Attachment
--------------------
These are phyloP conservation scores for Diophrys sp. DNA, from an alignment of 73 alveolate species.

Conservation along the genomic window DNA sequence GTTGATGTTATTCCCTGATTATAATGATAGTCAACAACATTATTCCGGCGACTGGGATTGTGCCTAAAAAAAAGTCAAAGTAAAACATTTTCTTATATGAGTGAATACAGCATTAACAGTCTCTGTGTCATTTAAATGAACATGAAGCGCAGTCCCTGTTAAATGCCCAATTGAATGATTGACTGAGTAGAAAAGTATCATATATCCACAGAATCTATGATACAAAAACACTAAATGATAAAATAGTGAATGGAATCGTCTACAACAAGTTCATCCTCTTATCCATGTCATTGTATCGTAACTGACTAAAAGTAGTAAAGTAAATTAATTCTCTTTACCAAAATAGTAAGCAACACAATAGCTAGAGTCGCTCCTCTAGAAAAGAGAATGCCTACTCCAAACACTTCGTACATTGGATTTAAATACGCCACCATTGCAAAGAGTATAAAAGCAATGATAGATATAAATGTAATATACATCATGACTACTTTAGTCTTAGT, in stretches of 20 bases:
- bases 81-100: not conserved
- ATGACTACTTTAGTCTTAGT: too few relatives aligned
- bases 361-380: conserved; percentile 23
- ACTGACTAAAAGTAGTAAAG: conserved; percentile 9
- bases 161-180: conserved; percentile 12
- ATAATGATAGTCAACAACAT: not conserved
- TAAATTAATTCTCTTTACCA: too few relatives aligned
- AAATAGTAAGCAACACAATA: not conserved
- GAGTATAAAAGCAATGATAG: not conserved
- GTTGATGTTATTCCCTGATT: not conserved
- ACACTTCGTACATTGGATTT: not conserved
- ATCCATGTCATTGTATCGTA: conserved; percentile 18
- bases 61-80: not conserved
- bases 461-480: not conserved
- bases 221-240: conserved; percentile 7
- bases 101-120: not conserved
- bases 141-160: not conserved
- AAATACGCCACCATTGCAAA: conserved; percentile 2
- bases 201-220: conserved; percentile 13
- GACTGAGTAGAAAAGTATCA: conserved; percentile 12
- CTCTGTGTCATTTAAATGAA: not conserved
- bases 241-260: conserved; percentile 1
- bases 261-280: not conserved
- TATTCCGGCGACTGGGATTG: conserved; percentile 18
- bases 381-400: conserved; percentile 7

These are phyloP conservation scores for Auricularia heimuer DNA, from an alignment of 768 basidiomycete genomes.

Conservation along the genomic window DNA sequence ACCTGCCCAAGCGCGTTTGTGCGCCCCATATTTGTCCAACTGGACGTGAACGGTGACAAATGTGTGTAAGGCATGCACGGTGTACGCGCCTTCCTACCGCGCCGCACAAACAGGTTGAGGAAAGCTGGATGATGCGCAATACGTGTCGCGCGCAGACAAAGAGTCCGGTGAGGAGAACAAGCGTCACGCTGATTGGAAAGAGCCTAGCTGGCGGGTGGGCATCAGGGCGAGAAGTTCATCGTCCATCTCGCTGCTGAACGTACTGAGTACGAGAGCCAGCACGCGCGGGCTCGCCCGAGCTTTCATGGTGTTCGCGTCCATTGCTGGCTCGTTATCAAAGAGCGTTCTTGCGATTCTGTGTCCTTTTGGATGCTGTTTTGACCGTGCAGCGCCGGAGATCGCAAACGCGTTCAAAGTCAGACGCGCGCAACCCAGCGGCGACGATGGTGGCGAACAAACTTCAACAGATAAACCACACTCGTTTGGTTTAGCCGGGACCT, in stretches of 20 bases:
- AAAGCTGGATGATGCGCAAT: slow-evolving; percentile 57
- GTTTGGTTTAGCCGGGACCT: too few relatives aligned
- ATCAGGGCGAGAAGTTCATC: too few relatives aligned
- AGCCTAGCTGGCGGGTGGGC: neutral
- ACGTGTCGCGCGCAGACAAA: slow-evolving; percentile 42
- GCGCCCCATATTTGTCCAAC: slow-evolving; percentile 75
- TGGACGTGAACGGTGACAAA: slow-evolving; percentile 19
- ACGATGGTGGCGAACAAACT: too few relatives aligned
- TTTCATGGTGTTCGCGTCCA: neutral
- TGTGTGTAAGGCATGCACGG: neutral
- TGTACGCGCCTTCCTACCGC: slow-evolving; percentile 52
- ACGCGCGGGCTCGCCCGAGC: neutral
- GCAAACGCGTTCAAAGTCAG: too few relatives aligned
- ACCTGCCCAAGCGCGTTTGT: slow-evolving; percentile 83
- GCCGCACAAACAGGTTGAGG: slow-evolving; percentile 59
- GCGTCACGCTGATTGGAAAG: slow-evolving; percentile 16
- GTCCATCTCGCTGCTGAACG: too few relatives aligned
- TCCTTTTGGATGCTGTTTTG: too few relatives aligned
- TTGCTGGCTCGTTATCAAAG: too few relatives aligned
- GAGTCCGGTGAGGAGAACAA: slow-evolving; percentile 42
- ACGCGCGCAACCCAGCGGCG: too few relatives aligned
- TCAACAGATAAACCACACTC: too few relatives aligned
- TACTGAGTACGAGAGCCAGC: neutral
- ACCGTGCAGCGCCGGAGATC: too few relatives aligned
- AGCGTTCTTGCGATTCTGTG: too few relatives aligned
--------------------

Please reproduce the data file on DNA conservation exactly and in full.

These are phyloP conservation scores for Diophrys sp. DNA, from an alignment of 73 alveolate species.

Conservation along the genomic window DNA sequence GTTGATGTTATTCCCTGATTATAATGATAGTCAACAACATTATTCCGGCGACTGGGATTGTGCCTAAAAAAAAGTCAAAGTAAAACATTTTCTTATATGAGTGAATACAGCATTAACAGTCTCTGTGTCATTTAAATGAACATGAAGCGCAGTCCCTGTTAAATGCCCAATTGAATGATTGACTGAGTAGAAAAGTATCATATATCCACAGAATCTATGATACAAAAACACTAAATGATAAAATAGTGAATGGAATCGTCTACAACAAGTTCATCCTCTTATCCATGTCATTGTATCGTAACTGACTAAAAGTAGTAAAGTAAATTAATTCTCTTTACCAAAATAGTAAGCAACACAATAGCTAGAGTCGCTCCTCTAGAAAAGAGAATGCCTACTCCAAACACTTCGTACATTGGATTTAAATACGCCACCATTGCAAAGAGTATAAAAGCAATGATAGATATAAATGTAATATACATCATGACTACTTTAGTCTTAGT, in stretches of 20 bases:
- bases 81-100: not conserved
- ATGACTACTTTAGTCTTAGT: too few relatives aligned
- bases 361-380: conserved; percentile 23
- ACTGACTAAAAGTAGTAAAG: conserved; percentile 9
- bases 161-180: conserved; percentile 12
- ATAATGATAGTCAACAACAT: not conserved
- TAAATTAATTCTCTTTACCA: too few relatives aligned
- AAATAGTAAGCAACACAATA: not conserved
- GAGTATAAAAGCAATGATAG: not conserved
- GTTGATGTTATTCCCTGATT: not conserved
- ACACTTCGTACATTGGATTT: not conserved
- ATCCATGTCATTGTATCGTA: conserved; percentile 18
- bases 61-80: not conserved
- bases 461-480: not conserved
- bases 221-240: conserved; percentile 7
- bases 101-120: not conserved
- bases 141-160: not conserved
- AAATACGCCACCATTGCAAA: conserved; percentile 2
- bases 201-220: conserved; percentile 13
- GACTGAGTAGAAAAGTATCA: conserved; percentile 12
- CTCTGTGTCATTTAAATGAA: not conserved
- bases 241-260: conserved; percentile 1
- bases 261-280: not conserved
- TATTCCGGCGACTGGGATTG: conserved; percentile 18
- bases 381-400: conserved; percentile 7

These are phyloP conservation scores for Auricularia heimuer DNA, from an alignment of 768 basidiomycete genomes.

Conservation along the genomic window DNA sequence ACCTGCCCAAGCGCGTTTGTGCGCCCCATATTTGTCCAACTGGACGTGAACGGTGACAAATGTGTGTAAGGCATGCACGGTGTACGCGCCTTCCTACCGCGCCGCACAAACAGGTTGAGGAAAGCTGGATGATGCGCAATACGTGTCGCGCGCAGACAAAGAGTCCGGTGAGGAGAACAAGCGTCACGCTGATTGGAAAGAGCCTAGCTGGCGGGTGGGCATCAGGGCGAGAAGTTCATCGTCCATCTCGCTGCTGAACGTACTGAGTACGAGAGCCAGCACGCGCGGGCTCGCCCGAGCTTTCATGGTGTTCGCGTCCATTGCTGGCTCGTTATCAAAGAGCGTTCTTGCGATTCTGTGTCCTTTTGGATGCTGTTTTGACCGTGCAGCGCCGGAGATCGCAAACGCGTTCAAAGTCAGACGCGCGCAACCCAGCGGCGACGATGGTGGCGAACAAACTTCAACAGATAAACCACACTCGTTTGGTTTAGCCGGGACCT, in stretches of 20 bases:
- AAAGCTGGATGATGCGCAAT: slow-evolving; percentile 57
- GTTTGGTTTAGCCGGGACCT: too few relatives aligned
- ATCAGGGCGAGAAGTTCATC: too few relatives aligned
- AGCCTAGCTGGCGGGTGGGC: neutral
- ACGTGTCGCGCGCAGACAAA: slow-evolving; percentile 42
- GCGCCCCATATTTGTCCAAC: slow-evolving; percentile 75
- TGGACGTGAACGGTGACAAA: slow-evolving; percentile 19
- ACGATGGTGGCGAACAAACT: too few relatives aligned
- TTTCATGGTGTTCGCGTCCA: neutral
- TGTGTGTAAGGCATGCACGG: neutral
- TGTACGCGCCTTCCTACCGC: slow-evolving; percentile 52
- ACGCGCGGGCTCGCCCGAGC: neutral
- GCAAACGCGTTCAAAGTCAG: too few relatives aligned
- ACCTGCCCAAGCGCGTTTGT: slow-evolving; percentile 83
- GCCGCACAAACAGGTTGAGG: slow-evolving; percentile 59
- GCGTCACGCTGATTGGAAAG: slow-evolving; percentile 16
- GTCCATCTCGCTGCTGAACG: too few relatives aligned
- TCCTTTTGGATGCTGTTTTG: too few relatives aligned
- TTGCTGGCTCGTTATCAAAG: too few relatives aligned
- GAGTCCGGTGAGGAGAACAA: slow-evolving; percentile 42
- ACGCGCGCAACCCAGCGGCG: too few relatives aligned
- TCAACAGATAAACCACACTC: too few relatives aligned
- TACTGAGTACGAGAGCCAGC: neutral
- ACCGTGCAGCGCCGGAGATC: too few relatives aligned
- AGCGTTCTTGCGATTCTGTG: too few relatives aligned